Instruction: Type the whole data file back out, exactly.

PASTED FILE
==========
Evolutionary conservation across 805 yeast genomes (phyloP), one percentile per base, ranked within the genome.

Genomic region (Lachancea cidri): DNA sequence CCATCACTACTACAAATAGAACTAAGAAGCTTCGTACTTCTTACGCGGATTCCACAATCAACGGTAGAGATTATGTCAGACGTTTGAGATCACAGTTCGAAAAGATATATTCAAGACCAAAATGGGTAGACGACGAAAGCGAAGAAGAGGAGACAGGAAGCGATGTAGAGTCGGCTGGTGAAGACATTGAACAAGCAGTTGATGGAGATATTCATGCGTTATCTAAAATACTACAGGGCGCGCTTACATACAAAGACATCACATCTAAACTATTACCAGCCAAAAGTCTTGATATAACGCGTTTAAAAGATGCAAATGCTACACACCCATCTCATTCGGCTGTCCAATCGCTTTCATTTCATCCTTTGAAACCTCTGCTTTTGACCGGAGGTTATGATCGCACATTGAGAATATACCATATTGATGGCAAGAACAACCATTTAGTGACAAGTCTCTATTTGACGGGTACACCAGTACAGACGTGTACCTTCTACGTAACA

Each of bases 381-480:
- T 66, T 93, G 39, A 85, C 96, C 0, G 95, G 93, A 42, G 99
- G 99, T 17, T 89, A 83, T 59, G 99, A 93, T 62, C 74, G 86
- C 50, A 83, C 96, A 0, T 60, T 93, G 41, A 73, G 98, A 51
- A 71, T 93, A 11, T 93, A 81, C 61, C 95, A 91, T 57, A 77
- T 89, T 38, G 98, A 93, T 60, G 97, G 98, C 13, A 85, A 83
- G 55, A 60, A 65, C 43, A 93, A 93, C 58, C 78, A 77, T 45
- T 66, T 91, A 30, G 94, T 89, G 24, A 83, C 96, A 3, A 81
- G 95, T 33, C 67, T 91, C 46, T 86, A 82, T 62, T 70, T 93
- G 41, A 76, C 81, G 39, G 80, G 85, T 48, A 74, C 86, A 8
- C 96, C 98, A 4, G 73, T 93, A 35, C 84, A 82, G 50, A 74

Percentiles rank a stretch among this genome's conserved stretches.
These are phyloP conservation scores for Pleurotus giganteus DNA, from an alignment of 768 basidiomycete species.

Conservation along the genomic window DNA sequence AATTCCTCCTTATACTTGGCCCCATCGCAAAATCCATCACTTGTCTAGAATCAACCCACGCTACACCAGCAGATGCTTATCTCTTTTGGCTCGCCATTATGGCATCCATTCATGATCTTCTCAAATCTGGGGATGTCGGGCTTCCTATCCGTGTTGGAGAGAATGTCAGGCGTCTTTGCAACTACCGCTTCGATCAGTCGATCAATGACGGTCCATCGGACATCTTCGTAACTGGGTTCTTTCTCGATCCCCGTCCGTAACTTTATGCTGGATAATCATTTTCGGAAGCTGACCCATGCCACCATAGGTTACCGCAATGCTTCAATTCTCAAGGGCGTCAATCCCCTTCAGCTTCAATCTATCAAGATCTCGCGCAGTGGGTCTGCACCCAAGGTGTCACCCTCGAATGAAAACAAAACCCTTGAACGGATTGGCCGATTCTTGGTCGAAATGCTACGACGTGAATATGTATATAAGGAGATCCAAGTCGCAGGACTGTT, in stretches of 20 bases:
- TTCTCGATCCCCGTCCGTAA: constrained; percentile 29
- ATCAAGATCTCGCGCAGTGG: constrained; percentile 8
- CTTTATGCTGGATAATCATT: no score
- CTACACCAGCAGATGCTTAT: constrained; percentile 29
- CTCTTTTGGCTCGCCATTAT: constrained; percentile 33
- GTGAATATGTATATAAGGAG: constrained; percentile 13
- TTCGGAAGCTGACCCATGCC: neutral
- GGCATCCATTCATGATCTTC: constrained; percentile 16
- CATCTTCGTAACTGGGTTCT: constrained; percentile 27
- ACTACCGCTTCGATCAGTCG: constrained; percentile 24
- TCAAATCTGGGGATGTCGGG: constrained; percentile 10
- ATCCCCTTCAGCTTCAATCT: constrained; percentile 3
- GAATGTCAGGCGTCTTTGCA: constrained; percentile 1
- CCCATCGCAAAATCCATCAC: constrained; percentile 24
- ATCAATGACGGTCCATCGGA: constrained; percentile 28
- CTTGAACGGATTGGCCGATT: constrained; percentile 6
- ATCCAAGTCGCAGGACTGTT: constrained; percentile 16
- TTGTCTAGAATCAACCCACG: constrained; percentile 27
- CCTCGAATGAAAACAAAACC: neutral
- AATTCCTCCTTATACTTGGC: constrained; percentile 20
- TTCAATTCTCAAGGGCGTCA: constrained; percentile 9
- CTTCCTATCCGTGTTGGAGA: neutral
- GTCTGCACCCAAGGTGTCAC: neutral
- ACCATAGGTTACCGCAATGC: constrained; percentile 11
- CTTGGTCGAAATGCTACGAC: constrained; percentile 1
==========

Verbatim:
Evolutionary conservation across 805 yeast genomes (phyloP), one percentile per base, ranked within the genome.

Genomic region (Lachancea cidri): DNA sequence CCATCACTACTACAAATAGAACTAAGAAGCTTCGTACTTCTTACGCGGATTCCACAATCAACGGTAGAGATTATGTCAGACGTTTGAGATCACAGTTCGAAAAGATATATTCAAGACCAAAATGGGTAGACGACGAAAGCGAAGAAGAGGAGACAGGAAGCGATGTAGAGTCGGCTGGTGAAGACATTGAACAAGCAGTTGATGGAGATATTCATGCGTTATCTAAAATACTACAGGGCGCGCTTACATACAAAGACATCACATCTAAACTATTACCAGCCAAAAGTCTTGATATAACGCGTTTAAAAGATGCAAATGCTACACACCCATCTCATTCGGCTGTCCAATCGCTTTCATTTCATCCTTTGAAACCTCTGCTTTTGACCGGAGGTTATGATCGCACATTGAGAATATACCATATTGATGGCAAGAACAACCATTTAGTGACAAGTCTCTATTTGACGGGTACACCAGTACAGACGTGTACCTTCTACGTAACA

Each of bases 381-480:
- T 66, T 93, G 39, A 85, C 96, C 0, G 95, G 93, A 42, G 99
- G 99, T 17, T 89, A 83, T 59, G 99, A 93, T 62, C 74, G 86
- C 50, A 83, C 96, A 0, T 60, T 93, G 41, A 73, G 98, A 51
- A 71, T 93, A 11, T 93, A 81, C 61, C 95, A 91, T 57, A 77
- T 89, T 38, G 98, A 93, T 60, G 97, G 98, C 13, A 85, A 83
- G 55, A 60, A 65, C 43, A 93, A 93, C 58, C 78, A 77, T 45
- T 66, T 91, A 30, G 94, T 89, G 24, A 83, C 96, A 3, A 81
- G 95, T 33, C 67, T 91, C 46, T 86, A 82, T 62, T 70, T 93
- G 41, A 76, C 81, G 39, G 80, G 85, T 48, A 74, C 86, A 8
- C 96, C 98, A 4, G 73, T 93, A 35, C 84, A 82, G 50, A 74

Percentiles rank a stretch among this genome's conserved stretches.
These are phyloP conservation scores for Pleurotus giganteus DNA, from an alignment of 768 basidiomycete species.

Conservation along the genomic window DNA sequence AATTCCTCCTTATACTTGGCCCCATCGCAAAATCCATCACTTGTCTAGAATCAACCCACGCTACACCAGCAGATGCTTATCTCTTTTGGCTCGCCATTATGGCATCCATTCATGATCTTCTCAAATCTGGGGATGTCGGGCTTCCTATCCGTGTTGGAGAGAATGTCAGGCGTCTTTGCAACTACCGCTTCGATCAGTCGATCAATGACGGTCCATCGGACATCTTCGTAACTGGGTTCTTTCTCGATCCCCGTCCGTAACTTTATGCTGGATAATCATTTTCGGAAGCTGACCCATGCCACCATAGGTTACCGCAATGCTTCAATTCTCAAGGGCGTCAATCCCCTTCAGCTTCAATCTATCAAGATCTCGCGCAGTGGGTCTGCACCCAAGGTGTCACCCTCGAATGAAAACAAAACCCTTGAACGGATTGGCCGATTCTTGGTCGAAATGCTACGACGTGAATATGTATATAAGGAGATCCAAGTCGCAGGACTGTT, in stretches of 20 bases:
- TTCTCGATCCCCGTCCGTAA: constrained; percentile 29
- ATCAAGATCTCGCGCAGTGG: constrained; percentile 8
- CTTTATGCTGGATAATCATT: no score
- CTACACCAGCAGATGCTTAT: constrained; percentile 29
- CTCTTTTGGCTCGCCATTAT: constrained; percentile 33
- GTGAATATGTATATAAGGAG: constrained; percentile 13
- TTCGGAAGCTGACCCATGCC: neutral
- GGCATCCATTCATGATCTTC: constrained; percentile 16
- CATCTTCGTAACTGGGTTCT: constrained; percentile 27
- ACTACCGCTTCGATCAGTCG: constrained; percentile 24
- TCAAATCTGGGGATGTCGGG: constrained; percentile 10
- ATCCCCTTCAGCTTCAATCT: constrained; percentile 3
- GAATGTCAGGCGTCTTTGCA: constrained; percentile 1
- CCCATCGCAAAATCCATCAC: constrained; percentile 24
- ATCAATGACGGTCCATCGGA: constrained; percentile 28
- CTTGAACGGATTGGCCGATT: constrained; percentile 6
- ATCCAAGTCGCAGGACTGTT: constrained; percentile 16
- TTGTCTAGAATCAACCCACG: constrained; percentile 27
- CCTCGAATGAAAACAAAACC: neutral
- AATTCCTCCTTATACTTGGC: constrained; percentile 20
- TTCAATTCTCAAGGGCGTCA: constrained; percentile 9
- CTTCCTATCCGTGTTGGAGA: neutral
- GTCTGCACCCAAGGTGTCAC: neutral
- ACCATAGGTTACCGCAATGC: constrained; percentile 11
- CTTGGTCGAAATGCTACGAC: constrained; percentile 1